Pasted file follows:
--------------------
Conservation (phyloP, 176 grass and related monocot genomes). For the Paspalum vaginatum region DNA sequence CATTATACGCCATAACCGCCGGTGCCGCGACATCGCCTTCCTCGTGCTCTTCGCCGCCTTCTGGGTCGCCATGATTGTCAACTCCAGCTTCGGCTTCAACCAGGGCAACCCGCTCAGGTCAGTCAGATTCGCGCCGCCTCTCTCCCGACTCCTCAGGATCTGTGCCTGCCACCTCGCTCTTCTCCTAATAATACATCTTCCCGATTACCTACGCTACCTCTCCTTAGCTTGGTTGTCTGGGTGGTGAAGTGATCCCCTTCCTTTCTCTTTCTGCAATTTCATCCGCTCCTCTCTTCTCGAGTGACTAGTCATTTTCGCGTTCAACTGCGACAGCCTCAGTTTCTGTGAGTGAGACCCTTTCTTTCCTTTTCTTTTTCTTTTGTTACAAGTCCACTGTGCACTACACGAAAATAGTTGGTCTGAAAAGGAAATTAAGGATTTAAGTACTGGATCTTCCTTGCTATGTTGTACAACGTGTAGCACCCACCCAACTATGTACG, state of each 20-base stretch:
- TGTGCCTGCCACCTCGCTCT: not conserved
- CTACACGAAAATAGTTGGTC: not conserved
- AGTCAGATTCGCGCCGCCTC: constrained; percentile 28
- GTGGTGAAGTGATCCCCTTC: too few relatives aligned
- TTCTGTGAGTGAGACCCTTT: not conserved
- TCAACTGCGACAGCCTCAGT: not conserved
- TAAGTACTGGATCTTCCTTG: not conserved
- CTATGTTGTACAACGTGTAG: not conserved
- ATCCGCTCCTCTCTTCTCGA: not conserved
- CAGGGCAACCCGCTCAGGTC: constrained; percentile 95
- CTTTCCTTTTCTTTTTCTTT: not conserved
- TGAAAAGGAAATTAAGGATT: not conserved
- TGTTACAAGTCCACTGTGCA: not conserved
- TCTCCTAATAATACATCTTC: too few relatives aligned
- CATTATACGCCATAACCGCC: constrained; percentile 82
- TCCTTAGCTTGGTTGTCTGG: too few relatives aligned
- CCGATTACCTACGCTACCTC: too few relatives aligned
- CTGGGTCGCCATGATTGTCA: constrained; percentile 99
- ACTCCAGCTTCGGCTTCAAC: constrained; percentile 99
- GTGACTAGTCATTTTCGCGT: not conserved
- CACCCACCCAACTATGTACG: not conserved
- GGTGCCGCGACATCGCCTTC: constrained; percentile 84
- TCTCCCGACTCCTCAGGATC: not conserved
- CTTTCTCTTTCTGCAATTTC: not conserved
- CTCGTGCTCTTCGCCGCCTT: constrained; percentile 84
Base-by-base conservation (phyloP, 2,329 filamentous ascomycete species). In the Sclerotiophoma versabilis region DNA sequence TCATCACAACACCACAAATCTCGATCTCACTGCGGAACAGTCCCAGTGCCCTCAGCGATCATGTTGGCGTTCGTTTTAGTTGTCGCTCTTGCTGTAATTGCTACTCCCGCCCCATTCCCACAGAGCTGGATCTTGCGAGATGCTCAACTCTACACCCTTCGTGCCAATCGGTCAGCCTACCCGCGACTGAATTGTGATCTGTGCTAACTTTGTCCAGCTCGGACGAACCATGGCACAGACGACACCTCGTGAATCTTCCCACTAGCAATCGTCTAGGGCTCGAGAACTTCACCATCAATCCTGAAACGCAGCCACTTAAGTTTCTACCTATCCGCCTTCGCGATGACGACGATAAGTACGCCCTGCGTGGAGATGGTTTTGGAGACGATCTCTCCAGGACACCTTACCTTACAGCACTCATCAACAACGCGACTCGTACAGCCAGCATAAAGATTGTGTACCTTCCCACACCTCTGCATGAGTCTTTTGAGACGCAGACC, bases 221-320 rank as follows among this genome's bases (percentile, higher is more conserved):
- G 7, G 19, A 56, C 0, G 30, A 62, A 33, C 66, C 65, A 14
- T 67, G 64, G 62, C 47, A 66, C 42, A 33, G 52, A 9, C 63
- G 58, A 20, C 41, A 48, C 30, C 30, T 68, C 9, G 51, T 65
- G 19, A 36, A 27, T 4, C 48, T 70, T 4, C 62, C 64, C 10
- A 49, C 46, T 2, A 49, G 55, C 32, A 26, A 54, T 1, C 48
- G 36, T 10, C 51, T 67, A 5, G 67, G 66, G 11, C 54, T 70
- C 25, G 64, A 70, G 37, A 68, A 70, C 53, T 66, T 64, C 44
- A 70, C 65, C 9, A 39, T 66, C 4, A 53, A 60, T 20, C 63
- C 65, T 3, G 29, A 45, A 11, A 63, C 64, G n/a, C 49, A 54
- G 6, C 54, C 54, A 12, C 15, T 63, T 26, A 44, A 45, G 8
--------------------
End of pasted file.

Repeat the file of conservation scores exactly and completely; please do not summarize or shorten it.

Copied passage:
Conservation (phyloP, 176 grass and related monocot genomes). For the Paspalum vaginatum region DNA sequence CATTATACGCCATAACCGCCGGTGCCGCGACATCGCCTTCCTCGTGCTCTTCGCCGCCTTCTGGGTCGCCATGATTGTCAACTCCAGCTTCGGCTTCAACCAGGGCAACCCGCTCAGGTCAGTCAGATTCGCGCCGCCTCTCTCCCGACTCCTCAGGATCTGTGCCTGCCACCTCGCTCTTCTCCTAATAATACATCTTCCCGATTACCTACGCTACCTCTCCTTAGCTTGGTTGTCTGGGTGGTGAAGTGATCCCCTTCCTTTCTCTTTCTGCAATTTCATCCGCTCCTCTCTTCTCGAGTGACTAGTCATTTTCGCGTTCAACTGCGACAGCCTCAGTTTCTGTGAGTGAGACCCTTTCTTTCCTTTTCTTTTTCTTTTGTTACAAGTCCACTGTGCACTACACGAAAATAGTTGGTCTGAAAAGGAAATTAAGGATTTAAGTACTGGATCTTCCTTGCTATGTTGTACAACGTGTAGCACCCACCCAACTATGTACG, state of each 20-base stretch:
- TGTGCCTGCCACCTCGCTCT: not conserved
- CTACACGAAAATAGTTGGTC: not conserved
- AGTCAGATTCGCGCCGCCTC: constrained; percentile 28
- GTGGTGAAGTGATCCCCTTC: too few relatives aligned
- TTCTGTGAGTGAGACCCTTT: not conserved
- TCAACTGCGACAGCCTCAGT: not conserved
- TAAGTACTGGATCTTCCTTG: not conserved
- CTATGTTGTACAACGTGTAG: not conserved
- ATCCGCTCCTCTCTTCTCGA: not conserved
- CAGGGCAACCCGCTCAGGTC: constrained; percentile 95
- CTTTCCTTTTCTTTTTCTTT: not conserved
- TGAAAAGGAAATTAAGGATT: not conserved
- TGTTACAAGTCCACTGTGCA: not conserved
- TCTCCTAATAATACATCTTC: too few relatives aligned
- CATTATACGCCATAACCGCC: constrained; percentile 82
- TCCTTAGCTTGGTTGTCTGG: too few relatives aligned
- CCGATTACCTACGCTACCTC: too few relatives aligned
- CTGGGTCGCCATGATTGTCA: constrained; percentile 99
- ACTCCAGCTTCGGCTTCAAC: constrained; percentile 99
- GTGACTAGTCATTTTCGCGT: not conserved
- CACCCACCCAACTATGTACG: not conserved
- GGTGCCGCGACATCGCCTTC: constrained; percentile 84
- TCTCCCGACTCCTCAGGATC: not conserved
- CTTTCTCTTTCTGCAATTTC: not conserved
- CTCGTGCTCTTCGCCGCCTT: constrained; percentile 84
Base-by-base conservation (phyloP, 2,329 filamentous ascomycete species). In the Sclerotiophoma versabilis region DNA sequence TCATCACAACACCACAAATCTCGATCTCACTGCGGAACAGTCCCAGTGCCCTCAGCGATCATGTTGGCGTTCGTTTTAGTTGTCGCTCTTGCTGTAATTGCTACTCCCGCCCCATTCCCACAGAGCTGGATCTTGCGAGATGCTCAACTCTACACCCTTCGTGCCAATCGGTCAGCCTACCCGCGACTGAATTGTGATCTGTGCTAACTTTGTCCAGCTCGGACGAACCATGGCACAGACGACACCTCGTGAATCTTCCCACTAGCAATCGTCTAGGGCTCGAGAACTTCACCATCAATCCTGAAACGCAGCCACTTAAGTTTCTACCTATCCGCCTTCGCGATGACGACGATAAGTACGCCCTGCGTGGAGATGGTTTTGGAGACGATCTCTCCAGGACACCTTACCTTACAGCACTCATCAACAACGCGACTCGTACAGCCAGCATAAAGATTGTGTACCTTCCCACACCTCTGCATGAGTCTTTTGAGACGCAGACC, bases 221-320 rank as follows among this genome's bases (percentile, higher is more conserved):
- G 7, G 19, A 56, C 0, G 30, A 62, A 33, C 66, C 65, A 14
- T 67, G 64, G 62, C 47, A 66, C 42, A 33, G 52, A 9, C 63
- G 58, A 20, C 41, A 48, C 30, C 30, T 68, C 9, G 51, T 65
- G 19, A 36, A 27, T 4, C 48, T 70, T 4, C 62, C 64, C 10
- A 49, C 46, T 2, A 49, G 55, C 32, A 26, A 54, T 1, C 48
- G 36, T 10, C 51, T 67, A 5, G 67, G 66, G 11, C 54, T 70
- C 25, G 64, A 70, G 37, A 68, A 70, C 53, T 66, T 64, C 44
- A 70, C 65, C 9, A 39, T 66, C 4, A 53, A 60, T 20, C 63
- C 65, T 3, G 29, A 45, A 11, A 63, C 64, G n/a, C 49, A 54
- G 6, C 54, C 54, A 12, C 15, T 63, T 26, A 44, A 45, G 8